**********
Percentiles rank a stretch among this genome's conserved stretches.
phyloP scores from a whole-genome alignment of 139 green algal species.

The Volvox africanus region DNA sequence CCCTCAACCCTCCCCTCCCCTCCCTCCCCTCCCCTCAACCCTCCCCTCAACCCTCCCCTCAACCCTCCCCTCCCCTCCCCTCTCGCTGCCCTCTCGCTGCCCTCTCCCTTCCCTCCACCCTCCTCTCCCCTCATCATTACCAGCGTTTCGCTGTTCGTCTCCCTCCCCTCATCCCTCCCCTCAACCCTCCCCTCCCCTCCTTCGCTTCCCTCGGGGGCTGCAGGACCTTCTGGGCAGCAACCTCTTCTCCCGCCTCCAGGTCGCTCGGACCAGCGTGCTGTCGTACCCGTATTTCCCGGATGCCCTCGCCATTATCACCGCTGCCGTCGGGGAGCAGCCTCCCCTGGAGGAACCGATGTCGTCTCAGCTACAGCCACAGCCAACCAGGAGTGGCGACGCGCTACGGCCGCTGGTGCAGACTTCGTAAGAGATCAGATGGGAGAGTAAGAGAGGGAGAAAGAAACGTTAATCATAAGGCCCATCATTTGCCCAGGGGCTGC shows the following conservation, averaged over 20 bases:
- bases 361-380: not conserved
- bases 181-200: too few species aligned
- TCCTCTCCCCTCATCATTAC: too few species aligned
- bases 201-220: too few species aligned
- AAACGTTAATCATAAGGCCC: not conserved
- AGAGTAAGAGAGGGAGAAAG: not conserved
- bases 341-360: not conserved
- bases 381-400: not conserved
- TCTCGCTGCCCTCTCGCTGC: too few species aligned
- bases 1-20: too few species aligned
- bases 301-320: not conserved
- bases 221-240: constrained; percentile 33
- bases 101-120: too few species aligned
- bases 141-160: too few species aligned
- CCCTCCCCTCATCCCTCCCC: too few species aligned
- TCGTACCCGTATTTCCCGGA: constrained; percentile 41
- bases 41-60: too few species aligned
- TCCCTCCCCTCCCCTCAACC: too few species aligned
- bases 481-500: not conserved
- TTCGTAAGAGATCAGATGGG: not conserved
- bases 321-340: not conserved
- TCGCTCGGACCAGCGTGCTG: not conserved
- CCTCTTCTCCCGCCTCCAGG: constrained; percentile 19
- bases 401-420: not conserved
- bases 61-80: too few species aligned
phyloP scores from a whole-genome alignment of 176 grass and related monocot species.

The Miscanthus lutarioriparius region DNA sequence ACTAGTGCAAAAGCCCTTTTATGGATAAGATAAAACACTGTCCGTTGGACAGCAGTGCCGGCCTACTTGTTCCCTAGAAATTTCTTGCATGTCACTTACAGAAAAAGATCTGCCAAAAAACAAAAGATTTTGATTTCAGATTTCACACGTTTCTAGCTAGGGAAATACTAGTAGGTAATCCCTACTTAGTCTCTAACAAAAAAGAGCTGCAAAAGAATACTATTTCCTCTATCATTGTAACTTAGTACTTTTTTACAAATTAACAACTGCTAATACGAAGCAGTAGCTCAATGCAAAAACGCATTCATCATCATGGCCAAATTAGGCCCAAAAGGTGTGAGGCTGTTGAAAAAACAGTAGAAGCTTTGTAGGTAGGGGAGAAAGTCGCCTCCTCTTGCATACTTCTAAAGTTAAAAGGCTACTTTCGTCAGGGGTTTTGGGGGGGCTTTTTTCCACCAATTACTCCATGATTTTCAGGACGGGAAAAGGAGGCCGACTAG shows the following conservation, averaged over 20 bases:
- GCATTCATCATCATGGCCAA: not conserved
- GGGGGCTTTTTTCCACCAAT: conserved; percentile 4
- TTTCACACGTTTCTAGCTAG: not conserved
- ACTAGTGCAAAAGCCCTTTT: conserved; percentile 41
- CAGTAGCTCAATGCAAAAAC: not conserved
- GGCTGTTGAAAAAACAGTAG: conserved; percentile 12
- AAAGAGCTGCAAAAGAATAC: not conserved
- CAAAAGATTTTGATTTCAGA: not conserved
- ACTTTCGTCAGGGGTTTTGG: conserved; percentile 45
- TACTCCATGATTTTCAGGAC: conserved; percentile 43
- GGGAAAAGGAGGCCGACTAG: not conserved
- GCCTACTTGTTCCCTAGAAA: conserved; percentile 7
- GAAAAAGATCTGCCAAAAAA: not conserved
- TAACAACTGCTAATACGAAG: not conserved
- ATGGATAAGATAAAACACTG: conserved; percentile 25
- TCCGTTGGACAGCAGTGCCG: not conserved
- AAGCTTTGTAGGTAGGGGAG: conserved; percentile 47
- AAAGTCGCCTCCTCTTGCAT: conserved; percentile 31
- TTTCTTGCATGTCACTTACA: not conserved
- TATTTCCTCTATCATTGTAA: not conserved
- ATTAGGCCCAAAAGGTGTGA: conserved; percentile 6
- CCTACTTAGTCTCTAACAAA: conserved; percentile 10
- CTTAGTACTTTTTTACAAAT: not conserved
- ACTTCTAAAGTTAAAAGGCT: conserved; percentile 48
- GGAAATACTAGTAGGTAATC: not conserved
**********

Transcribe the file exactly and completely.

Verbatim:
Percentiles rank a stretch among this genome's conserved stretches.
phyloP scores from a whole-genome alignment of 139 green algal species.

The Volvox africanus region DNA sequence CCCTCAACCCTCCCCTCCCCTCCCTCCCCTCCCCTCAACCCTCCCCTCAACCCTCCCCTCAACCCTCCCCTCCCCTCCCCTCTCGCTGCCCTCTCGCTGCCCTCTCCCTTCCCTCCACCCTCCTCTCCCCTCATCATTACCAGCGTTTCGCTGTTCGTCTCCCTCCCCTCATCCCTCCCCTCAACCCTCCCCTCCCCTCCTTCGCTTCCCTCGGGGGCTGCAGGACCTTCTGGGCAGCAACCTCTTCTCCCGCCTCCAGGTCGCTCGGACCAGCGTGCTGTCGTACCCGTATTTCCCGGATGCCCTCGCCATTATCACCGCTGCCGTCGGGGAGCAGCCTCCCCTGGAGGAACCGATGTCGTCTCAGCTACAGCCACAGCCAACCAGGAGTGGCGACGCGCTACGGCCGCTGGTGCAGACTTCGTAAGAGATCAGATGGGAGAGTAAGAGAGGGAGAAAGAAACGTTAATCATAAGGCCCATCATTTGCCCAGGGGCTGC shows the following conservation, averaged over 20 bases:
- bases 361-380: not conserved
- bases 181-200: too few species aligned
- TCCTCTCCCCTCATCATTAC: too few species aligned
- bases 201-220: too few species aligned
- AAACGTTAATCATAAGGCCC: not conserved
- AGAGTAAGAGAGGGAGAAAG: not conserved
- bases 341-360: not conserved
- bases 381-400: not conserved
- TCTCGCTGCCCTCTCGCTGC: too few species aligned
- bases 1-20: too few species aligned
- bases 301-320: not conserved
- bases 221-240: constrained; percentile 33
- bases 101-120: too few species aligned
- bases 141-160: too few species aligned
- CCCTCCCCTCATCCCTCCCC: too few species aligned
- TCGTACCCGTATTTCCCGGA: constrained; percentile 41
- bases 41-60: too few species aligned
- TCCCTCCCCTCCCCTCAACC: too few species aligned
- bases 481-500: not conserved
- TTCGTAAGAGATCAGATGGG: not conserved
- bases 321-340: not conserved
- TCGCTCGGACCAGCGTGCTG: not conserved
- CCTCTTCTCCCGCCTCCAGG: constrained; percentile 19
- bases 401-420: not conserved
- bases 61-80: too few species aligned
phyloP scores from a whole-genome alignment of 176 grass and related monocot species.

The Miscanthus lutarioriparius region DNA sequence ACTAGTGCAAAAGCCCTTTTATGGATAAGATAAAACACTGTCCGTTGGACAGCAGTGCCGGCCTACTTGTTCCCTAGAAATTTCTTGCATGTCACTTACAGAAAAAGATCTGCCAAAAAACAAAAGATTTTGATTTCAGATTTCACACGTTTCTAGCTAGGGAAATACTAGTAGGTAATCCCTACTTAGTCTCTAACAAAAAAGAGCTGCAAAAGAATACTATTTCCTCTATCATTGTAACTTAGTACTTTTTTACAAATTAACAACTGCTAATACGAAGCAGTAGCTCAATGCAAAAACGCATTCATCATCATGGCCAAATTAGGCCCAAAAGGTGTGAGGCTGTTGAAAAAACAGTAGAAGCTTTGTAGGTAGGGGAGAAAGTCGCCTCCTCTTGCATACTTCTAAAGTTAAAAGGCTACTTTCGTCAGGGGTTTTGGGGGGGCTTTTTTCCACCAATTACTCCATGATTTTCAGGACGGGAAAAGGAGGCCGACTAG shows the following conservation, averaged over 20 bases:
- GCATTCATCATCATGGCCAA: not conserved
- GGGGGCTTTTTTCCACCAAT: conserved; percentile 4
- TTTCACACGTTTCTAGCTAG: not conserved
- ACTAGTGCAAAAGCCCTTTT: conserved; percentile 41
- CAGTAGCTCAATGCAAAAAC: not conserved
- GGCTGTTGAAAAAACAGTAG: conserved; percentile 12
- AAAGAGCTGCAAAAGAATAC: not conserved
- CAAAAGATTTTGATTTCAGA: not conserved
- ACTTTCGTCAGGGGTTTTGG: conserved; percentile 45
- TACTCCATGATTTTCAGGAC: conserved; percentile 43
- GGGAAAAGGAGGCCGACTAG: not conserved
- GCCTACTTGTTCCCTAGAAA: conserved; percentile 7
- GAAAAAGATCTGCCAAAAAA: not conserved
- TAACAACTGCTAATACGAAG: not conserved
- ATGGATAAGATAAAACACTG: conserved; percentile 25
- TCCGTTGGACAGCAGTGCCG: not conserved
- AAGCTTTGTAGGTAGGGGAG: conserved; percentile 47
- AAAGTCGCCTCCTCTTGCAT: conserved; percentile 31
- TTTCTTGCATGTCACTTACA: not conserved
- TATTTCCTCTATCATTGTAA: not conserved
- ATTAGGCCCAAAAGGTGTGA: conserved; percentile 6
- CCTACTTAGTCTCTAACAAA: conserved; percentile 10
- CTTAGTACTTTTTTACAAAT: not conserved
- ACTTCTAAAGTTAAAAGGCT: conserved; percentile 48
- GGAAATACTAGTAGGTAATC: not conserved